This wildlife travel guide is meant to be like a trailer for the new Attenborough series. Because we also have individual travel guides for more specific wildlife vacations, such as our safaris, bear watching and whale watching. The travel guide below gives you the perfect introduction to getting your head around the extraordinary life on earth, and where to go to find it.
When to see tigers in India
Tigers are there all the time. It is just us mere mortals who can't cope with the climate and have to stay clear.
The climate usually dictates when to go on a tiger safari, although nothing dictates when you can see the tiger more than the tiger itself, of course. No one tells them what to do or when to do it. That's jungle royalty for you. Nature helps protect them from the paparazzi though, by closing all access during the monsoon season, July until start of October. November until March is great, but be prepared for cold mornings in winter, with temperatures going up to mid-twenties in the afternoon. Temperatures start to soar from March until monsoon.
Our Tiger safari Vacations
Ranthambore Weather Chart
month by month guide
If you'd like to chat about Tiger safari or need help finding a vacation to suit you we're very happy to help.
Belinda Wright, OBE, Executive Director, Wildlife Protection Society of India (WPSI):
“The winters are cold and misty and the hot summer months arrive in April. It can be scorching hot, but because water is scarce tigers and other wildlife sightings are at their best. Personally I prefer the months of February and March and early April, when you get the best of both worlds.”
Shanane Davis, Director of our supplier, True Luxury Tours, specialising in Rajasthan:
“The best time to see tigers and wildlife in India is April and May because it is before the monsoon, and all the animals come out looking for water during these months. Wildlife watching during these months can be extraordinary. Even though it is incredibly hot during this time. The second time to come is October and November, because just after the monsoon most species give birth, so there are a lot of babies and mothers to see then”.
Guy Marks, co-director at award-winning responsible tourism supplier, Tribes Travel:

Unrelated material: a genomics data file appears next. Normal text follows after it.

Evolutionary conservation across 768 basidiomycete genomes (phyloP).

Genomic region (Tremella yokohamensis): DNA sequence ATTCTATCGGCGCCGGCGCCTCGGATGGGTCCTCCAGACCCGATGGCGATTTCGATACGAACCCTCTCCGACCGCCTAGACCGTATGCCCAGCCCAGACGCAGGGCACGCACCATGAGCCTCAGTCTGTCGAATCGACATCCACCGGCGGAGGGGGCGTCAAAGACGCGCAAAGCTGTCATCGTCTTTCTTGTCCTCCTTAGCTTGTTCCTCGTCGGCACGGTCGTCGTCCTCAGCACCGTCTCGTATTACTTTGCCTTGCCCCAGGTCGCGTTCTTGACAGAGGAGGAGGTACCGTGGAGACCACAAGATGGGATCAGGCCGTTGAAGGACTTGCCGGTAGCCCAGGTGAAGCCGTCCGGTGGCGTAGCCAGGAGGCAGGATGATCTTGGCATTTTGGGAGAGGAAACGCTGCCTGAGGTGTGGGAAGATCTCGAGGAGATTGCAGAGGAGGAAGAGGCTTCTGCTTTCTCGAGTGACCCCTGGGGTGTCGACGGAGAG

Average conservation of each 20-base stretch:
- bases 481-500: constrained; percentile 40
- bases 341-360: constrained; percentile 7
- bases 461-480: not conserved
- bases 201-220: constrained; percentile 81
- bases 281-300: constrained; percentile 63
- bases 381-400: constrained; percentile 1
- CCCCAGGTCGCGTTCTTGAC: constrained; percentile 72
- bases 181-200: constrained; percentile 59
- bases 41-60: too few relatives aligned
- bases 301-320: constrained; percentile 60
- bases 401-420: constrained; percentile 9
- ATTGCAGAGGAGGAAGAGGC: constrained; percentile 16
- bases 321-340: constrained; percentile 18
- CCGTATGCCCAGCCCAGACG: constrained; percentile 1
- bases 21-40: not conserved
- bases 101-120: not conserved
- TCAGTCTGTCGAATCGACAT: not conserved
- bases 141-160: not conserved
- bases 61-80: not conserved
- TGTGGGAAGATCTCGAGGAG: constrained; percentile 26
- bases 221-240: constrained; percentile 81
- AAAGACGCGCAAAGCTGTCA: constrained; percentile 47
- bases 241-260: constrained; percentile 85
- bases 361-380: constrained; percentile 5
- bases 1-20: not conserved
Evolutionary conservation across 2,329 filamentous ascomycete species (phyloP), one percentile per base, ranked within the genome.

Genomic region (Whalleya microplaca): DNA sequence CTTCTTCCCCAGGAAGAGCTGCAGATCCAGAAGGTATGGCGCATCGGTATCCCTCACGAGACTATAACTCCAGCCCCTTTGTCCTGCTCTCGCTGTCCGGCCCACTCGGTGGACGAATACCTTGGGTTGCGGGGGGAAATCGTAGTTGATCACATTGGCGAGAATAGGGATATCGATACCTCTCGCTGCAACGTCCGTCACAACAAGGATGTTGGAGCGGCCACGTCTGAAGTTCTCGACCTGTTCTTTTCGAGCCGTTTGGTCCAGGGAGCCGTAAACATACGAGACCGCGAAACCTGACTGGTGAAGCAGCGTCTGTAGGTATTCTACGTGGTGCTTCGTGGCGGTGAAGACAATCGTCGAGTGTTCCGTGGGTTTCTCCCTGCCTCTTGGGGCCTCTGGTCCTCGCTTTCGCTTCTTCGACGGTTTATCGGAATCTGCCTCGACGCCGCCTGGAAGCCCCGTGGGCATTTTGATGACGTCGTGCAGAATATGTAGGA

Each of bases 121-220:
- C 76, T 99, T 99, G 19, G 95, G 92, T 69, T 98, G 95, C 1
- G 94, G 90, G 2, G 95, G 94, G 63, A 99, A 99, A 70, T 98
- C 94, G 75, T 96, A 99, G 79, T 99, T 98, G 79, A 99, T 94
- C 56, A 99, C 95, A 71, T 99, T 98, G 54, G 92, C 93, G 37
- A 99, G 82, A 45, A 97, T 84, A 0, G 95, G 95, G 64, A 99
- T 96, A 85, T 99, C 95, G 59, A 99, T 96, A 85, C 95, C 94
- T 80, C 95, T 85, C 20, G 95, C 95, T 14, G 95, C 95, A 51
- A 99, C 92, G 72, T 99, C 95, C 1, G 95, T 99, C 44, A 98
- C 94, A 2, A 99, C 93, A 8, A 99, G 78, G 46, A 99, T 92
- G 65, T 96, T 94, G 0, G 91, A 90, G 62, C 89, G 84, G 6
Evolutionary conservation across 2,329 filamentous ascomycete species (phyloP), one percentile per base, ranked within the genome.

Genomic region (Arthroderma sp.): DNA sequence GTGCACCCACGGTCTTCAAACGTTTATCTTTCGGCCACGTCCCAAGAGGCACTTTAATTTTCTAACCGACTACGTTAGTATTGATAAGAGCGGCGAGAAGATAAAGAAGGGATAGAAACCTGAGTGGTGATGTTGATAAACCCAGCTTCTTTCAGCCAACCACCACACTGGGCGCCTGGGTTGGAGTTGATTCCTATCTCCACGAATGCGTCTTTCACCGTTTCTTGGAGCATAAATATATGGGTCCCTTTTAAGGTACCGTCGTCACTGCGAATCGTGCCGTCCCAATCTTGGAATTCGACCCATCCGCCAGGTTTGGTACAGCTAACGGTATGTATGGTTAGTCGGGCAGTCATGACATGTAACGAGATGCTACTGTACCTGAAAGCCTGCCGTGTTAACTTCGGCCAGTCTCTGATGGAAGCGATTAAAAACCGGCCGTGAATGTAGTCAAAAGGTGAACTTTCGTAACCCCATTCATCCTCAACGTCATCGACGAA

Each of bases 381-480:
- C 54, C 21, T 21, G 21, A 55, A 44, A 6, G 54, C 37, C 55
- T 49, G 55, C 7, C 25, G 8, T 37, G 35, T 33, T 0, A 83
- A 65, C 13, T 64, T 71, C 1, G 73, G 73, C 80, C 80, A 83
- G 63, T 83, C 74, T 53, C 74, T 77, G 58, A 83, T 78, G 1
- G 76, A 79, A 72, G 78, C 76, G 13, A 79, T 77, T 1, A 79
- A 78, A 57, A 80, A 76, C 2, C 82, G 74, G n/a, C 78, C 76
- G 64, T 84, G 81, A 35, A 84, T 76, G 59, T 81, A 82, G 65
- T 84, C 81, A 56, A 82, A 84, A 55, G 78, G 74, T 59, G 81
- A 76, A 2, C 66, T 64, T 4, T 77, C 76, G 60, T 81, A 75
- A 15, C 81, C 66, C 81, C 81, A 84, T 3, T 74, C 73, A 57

"Go as late in the dry season as you can, depending on your tolerance to the heat. So, it’s good from Feb/March, but better in early April, usually unbearably hot by 15th April though!”
More about Tiger safari
There are several places in the world where this elusive and endangered creature still roams, including Nepal, Bangladesh, Bhutan and even Siberia.
We can capture a lot of details in our tiger safaris travel guide about where to go and when to go, but we can’t capture that feeling when you finally get to see into the eye of a tiger.
People travel a long way to see tigers, and it is definitely worth the trip when you do, but it makes good sense to pick a trip that has plenty of other activities alongside the tiger safari.
At Responsible Travel we are lucky to work with some of the world’s most dedicated conservationists, leader guides, naturalists and scientists when it comes to tigers.
Read about the issues affecting tigers today, from habitat loss to poaching and learn how responsible tourism is playing its part in conservation.
Dig a little deeper into the detail of traveling to see tigers in the wild, and find out what tiger safaris entail, so you can plan and prepare with confidence.
Beautiful landscapes, a growing population of tigers and the atmospheric Ranthambore Fort presiding over all make Ranthambore National Park a must-visit for wildlife lovers.
Pench National Park is not one of India’s best known parks and won’t always deliver tiger sightigs, but that has the advantage of keeping visitor numbers low.
Big, wild and beautiful, Kanha National Park is home to around 100 Bengal tigers, plus an abundance of other fascinating wildlife and birdlife.
Tiger safaris in Nepal explore Bardia and Chitwan national parks in the Terai region bordering the Himalayas.
Photo credits: [Page banner: Annie Spratt] [When to go intro: Jaymis Loveday] [Tiger in Ranthambore: Bjoern] [Tiger cub: Art G.] [Tiger cub running: Brian Gatwicke]Back to the top